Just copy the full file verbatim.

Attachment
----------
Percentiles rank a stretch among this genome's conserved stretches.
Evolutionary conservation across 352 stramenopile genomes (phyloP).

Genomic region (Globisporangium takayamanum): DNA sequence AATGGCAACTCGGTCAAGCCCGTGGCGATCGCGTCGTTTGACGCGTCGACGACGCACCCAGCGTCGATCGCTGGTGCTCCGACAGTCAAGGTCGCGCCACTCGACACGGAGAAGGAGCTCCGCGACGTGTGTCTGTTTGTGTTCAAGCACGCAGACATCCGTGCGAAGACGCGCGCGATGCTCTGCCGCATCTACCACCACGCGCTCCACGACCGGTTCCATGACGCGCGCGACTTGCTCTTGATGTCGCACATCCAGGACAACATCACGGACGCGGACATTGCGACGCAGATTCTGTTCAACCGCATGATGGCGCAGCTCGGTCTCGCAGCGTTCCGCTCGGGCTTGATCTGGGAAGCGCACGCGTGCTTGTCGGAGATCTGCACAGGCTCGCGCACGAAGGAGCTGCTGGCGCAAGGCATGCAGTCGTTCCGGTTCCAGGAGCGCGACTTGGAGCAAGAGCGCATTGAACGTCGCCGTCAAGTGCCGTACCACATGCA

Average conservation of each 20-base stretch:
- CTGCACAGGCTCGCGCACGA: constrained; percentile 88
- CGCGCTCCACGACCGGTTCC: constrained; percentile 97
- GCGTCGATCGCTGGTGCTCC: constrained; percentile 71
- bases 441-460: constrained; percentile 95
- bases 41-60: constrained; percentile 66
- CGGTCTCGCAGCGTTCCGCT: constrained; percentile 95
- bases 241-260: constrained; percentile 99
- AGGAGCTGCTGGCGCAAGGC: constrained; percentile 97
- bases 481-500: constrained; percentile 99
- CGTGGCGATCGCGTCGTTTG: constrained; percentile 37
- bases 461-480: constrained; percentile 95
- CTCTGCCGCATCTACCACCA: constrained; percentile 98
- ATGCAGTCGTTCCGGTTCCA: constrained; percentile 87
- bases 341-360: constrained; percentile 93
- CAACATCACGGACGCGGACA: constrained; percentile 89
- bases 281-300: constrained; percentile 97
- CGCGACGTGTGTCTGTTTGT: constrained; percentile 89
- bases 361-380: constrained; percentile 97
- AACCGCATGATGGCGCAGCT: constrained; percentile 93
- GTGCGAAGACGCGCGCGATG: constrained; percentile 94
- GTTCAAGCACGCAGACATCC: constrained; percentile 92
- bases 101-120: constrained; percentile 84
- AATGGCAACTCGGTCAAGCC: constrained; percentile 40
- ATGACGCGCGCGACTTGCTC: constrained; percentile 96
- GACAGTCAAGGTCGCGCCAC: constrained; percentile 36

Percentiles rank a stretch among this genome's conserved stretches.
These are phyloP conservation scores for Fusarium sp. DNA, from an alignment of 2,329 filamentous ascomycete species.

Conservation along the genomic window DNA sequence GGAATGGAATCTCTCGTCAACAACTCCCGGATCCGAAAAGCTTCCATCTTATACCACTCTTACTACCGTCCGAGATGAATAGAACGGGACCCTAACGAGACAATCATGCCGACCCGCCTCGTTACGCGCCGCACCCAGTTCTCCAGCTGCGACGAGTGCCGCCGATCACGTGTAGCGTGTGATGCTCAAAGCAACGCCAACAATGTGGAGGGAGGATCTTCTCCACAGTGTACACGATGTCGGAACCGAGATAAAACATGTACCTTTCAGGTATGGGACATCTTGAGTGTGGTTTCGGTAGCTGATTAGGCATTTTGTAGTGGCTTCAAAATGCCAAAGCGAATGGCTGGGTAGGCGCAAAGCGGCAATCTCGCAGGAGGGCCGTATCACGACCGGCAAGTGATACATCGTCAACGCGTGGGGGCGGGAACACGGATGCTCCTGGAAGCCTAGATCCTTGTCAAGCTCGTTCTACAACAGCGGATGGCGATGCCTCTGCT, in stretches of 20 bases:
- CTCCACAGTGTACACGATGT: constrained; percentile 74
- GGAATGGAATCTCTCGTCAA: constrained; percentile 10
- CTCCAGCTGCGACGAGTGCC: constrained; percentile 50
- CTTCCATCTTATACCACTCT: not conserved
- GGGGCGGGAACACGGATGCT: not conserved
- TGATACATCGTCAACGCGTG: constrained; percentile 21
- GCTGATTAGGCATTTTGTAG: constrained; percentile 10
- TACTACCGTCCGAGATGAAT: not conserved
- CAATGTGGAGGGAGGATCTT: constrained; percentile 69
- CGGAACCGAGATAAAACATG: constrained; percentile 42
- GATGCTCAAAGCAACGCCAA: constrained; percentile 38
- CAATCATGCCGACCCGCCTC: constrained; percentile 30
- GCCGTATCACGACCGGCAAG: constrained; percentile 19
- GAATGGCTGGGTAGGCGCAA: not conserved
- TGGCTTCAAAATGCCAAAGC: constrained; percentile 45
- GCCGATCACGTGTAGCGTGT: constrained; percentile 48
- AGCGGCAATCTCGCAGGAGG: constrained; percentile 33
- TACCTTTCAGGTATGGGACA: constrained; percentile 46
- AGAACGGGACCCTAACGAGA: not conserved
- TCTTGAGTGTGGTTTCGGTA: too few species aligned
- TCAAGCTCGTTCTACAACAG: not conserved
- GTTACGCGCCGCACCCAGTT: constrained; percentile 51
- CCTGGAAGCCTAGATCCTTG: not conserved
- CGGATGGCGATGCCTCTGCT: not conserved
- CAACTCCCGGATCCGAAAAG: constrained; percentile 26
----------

Percentiles rank a stretch among this genome's conserved stretches.
Evolutionary conservation across 352 stramenopile genomes (phyloP).

Genomic region (Globisporangium takayamanum): DNA sequence AATGGCAACTCGGTCAAGCCCGTGGCGATCGCGTCGTTTGACGCGTCGACGACGCACCCAGCGTCGATCGCTGGTGCTCCGACAGTCAAGGTCGCGCCACTCGACACGGAGAAGGAGCTCCGCGACGTGTGTCTGTTTGTGTTCAAGCACGCAGACATCCGTGCGAAGACGCGCGCGATGCTCTGCCGCATCTACCACCACGCGCTCCACGACCGGTTCCATGACGCGCGCGACTTGCTCTTGATGTCGCACATCCAGGACAACATCACGGACGCGGACATTGCGACGCAGATTCTGTTCAACCGCATGATGGCGCAGCTCGGTCTCGCAGCGTTCCGCTCGGGCTTGATCTGGGAAGCGCACGCGTGCTTGTCGGAGATCTGCACAGGCTCGCGCACGAAGGAGCTGCTGGCGCAAGGCATGCAGTCGTTCCGGTTCCAGGAGCGCGACTTGGAGCAAGAGCGCATTGAACGTCGCCGTCAAGTGCCGTACCACATGCA

Average conservation of each 20-base stretch:
- CTGCACAGGCTCGCGCACGA: constrained; percentile 88
- CGCGCTCCACGACCGGTTCC: constrained; percentile 97
- GCGTCGATCGCTGGTGCTCC: constrained; percentile 71
- bases 441-460: constrained; percentile 95
- bases 41-60: constrained; percentile 66
- CGGTCTCGCAGCGTTCCGCT: constrained; percentile 95
- bases 241-260: constrained; percentile 99
- AGGAGCTGCTGGCGCAAGGC: constrained; percentile 97
- bases 481-500: constrained; percentile 99
- CGTGGCGATCGCGTCGTTTG: constrained; percentile 37
- bases 461-480: constrained; percentile 95
- CTCTGCCGCATCTACCACCA: constrained; percentile 98
- ATGCAGTCGTTCCGGTTCCA: constrained; percentile 87
- bases 341-360: constrained; percentile 93
- CAACATCACGGACGCGGACA: constrained; percentile 89
- bases 281-300: constrained; percentile 97
- CGCGACGTGTGTCTGTTTGT: constrained; percentile 89
- bases 361-380: constrained; percentile 97
- AACCGCATGATGGCGCAGCT: constrained; percentile 93
- GTGCGAAGACGCGCGCGATG: constrained; percentile 94
- GTTCAAGCACGCAGACATCC: constrained; percentile 92
- bases 101-120: constrained; percentile 84
- AATGGCAACTCGGTCAAGCC: constrained; percentile 40
- ATGACGCGCGCGACTTGCTC: constrained; percentile 96
- GACAGTCAAGGTCGCGCCAC: constrained; percentile 36

Percentiles rank a stretch among this genome's conserved stretches.
These are phyloP conservation scores for Fusarium sp. DNA, from an alignment of 2,329 filamentous ascomycete species.

Conservation along the genomic window DNA sequence GGAATGGAATCTCTCGTCAACAACTCCCGGATCCGAAAAGCTTCCATCTTATACCACTCTTACTACCGTCCGAGATGAATAGAACGGGACCCTAACGAGACAATCATGCCGACCCGCCTCGTTACGCGCCGCACCCAGTTCTCCAGCTGCGACGAGTGCCGCCGATCACGTGTAGCGTGTGATGCTCAAAGCAACGCCAACAATGTGGAGGGAGGATCTTCTCCACAGTGTACACGATGTCGGAACCGAGATAAAACATGTACCTTTCAGGTATGGGACATCTTGAGTGTGGTTTCGGTAGCTGATTAGGCATTTTGTAGTGGCTTCAAAATGCCAAAGCGAATGGCTGGGTAGGCGCAAAGCGGCAATCTCGCAGGAGGGCCGTATCACGACCGGCAAGTGATACATCGTCAACGCGTGGGGGCGGGAACACGGATGCTCCTGGAAGCCTAGATCCTTGTCAAGCTCGTTCTACAACAGCGGATGGCGATGCCTCTGCT, in stretches of 20 bases:
- CTCCACAGTGTACACGATGT: constrained; percentile 74
- GGAATGGAATCTCTCGTCAA: constrained; percentile 10
- CTCCAGCTGCGACGAGTGCC: constrained; percentile 50
- CTTCCATCTTATACCACTCT: not conserved
- GGGGCGGGAACACGGATGCT: not conserved
- TGATACATCGTCAACGCGTG: constrained; percentile 21
- GCTGATTAGGCATTTTGTAG: constrained; percentile 10
- TACTACCGTCCGAGATGAAT: not conserved
- CAATGTGGAGGGAGGATCTT: constrained; percentile 69
- CGGAACCGAGATAAAACATG: constrained; percentile 42
- GATGCTCAAAGCAACGCCAA: constrained; percentile 38
- CAATCATGCCGACCCGCCTC: constrained; percentile 30
- GCCGTATCACGACCGGCAAG: constrained; percentile 19
- GAATGGCTGGGTAGGCGCAA: not conserved
- TGGCTTCAAAATGCCAAAGC: constrained; percentile 45
- GCCGATCACGTGTAGCGTGT: constrained; percentile 48
- AGCGGCAATCTCGCAGGAGG: constrained; percentile 33
- TACCTTTCAGGTATGGGACA: constrained; percentile 46
- AGAACGGGACCCTAACGAGA: not conserved
- TCTTGAGTGTGGTTTCGGTA: too few species aligned
- TCAAGCTCGTTCTACAACAG: not conserved
- GTTACGCGCCGCACCCAGTT: constrained; percentile 51
- CCTGGAAGCCTAGATCCTTG: not conserved
- CGGATGGCGATGCCTCTGCT: not conserved
- CAACTCCCGGATCCGAAAAG: constrained; percentile 26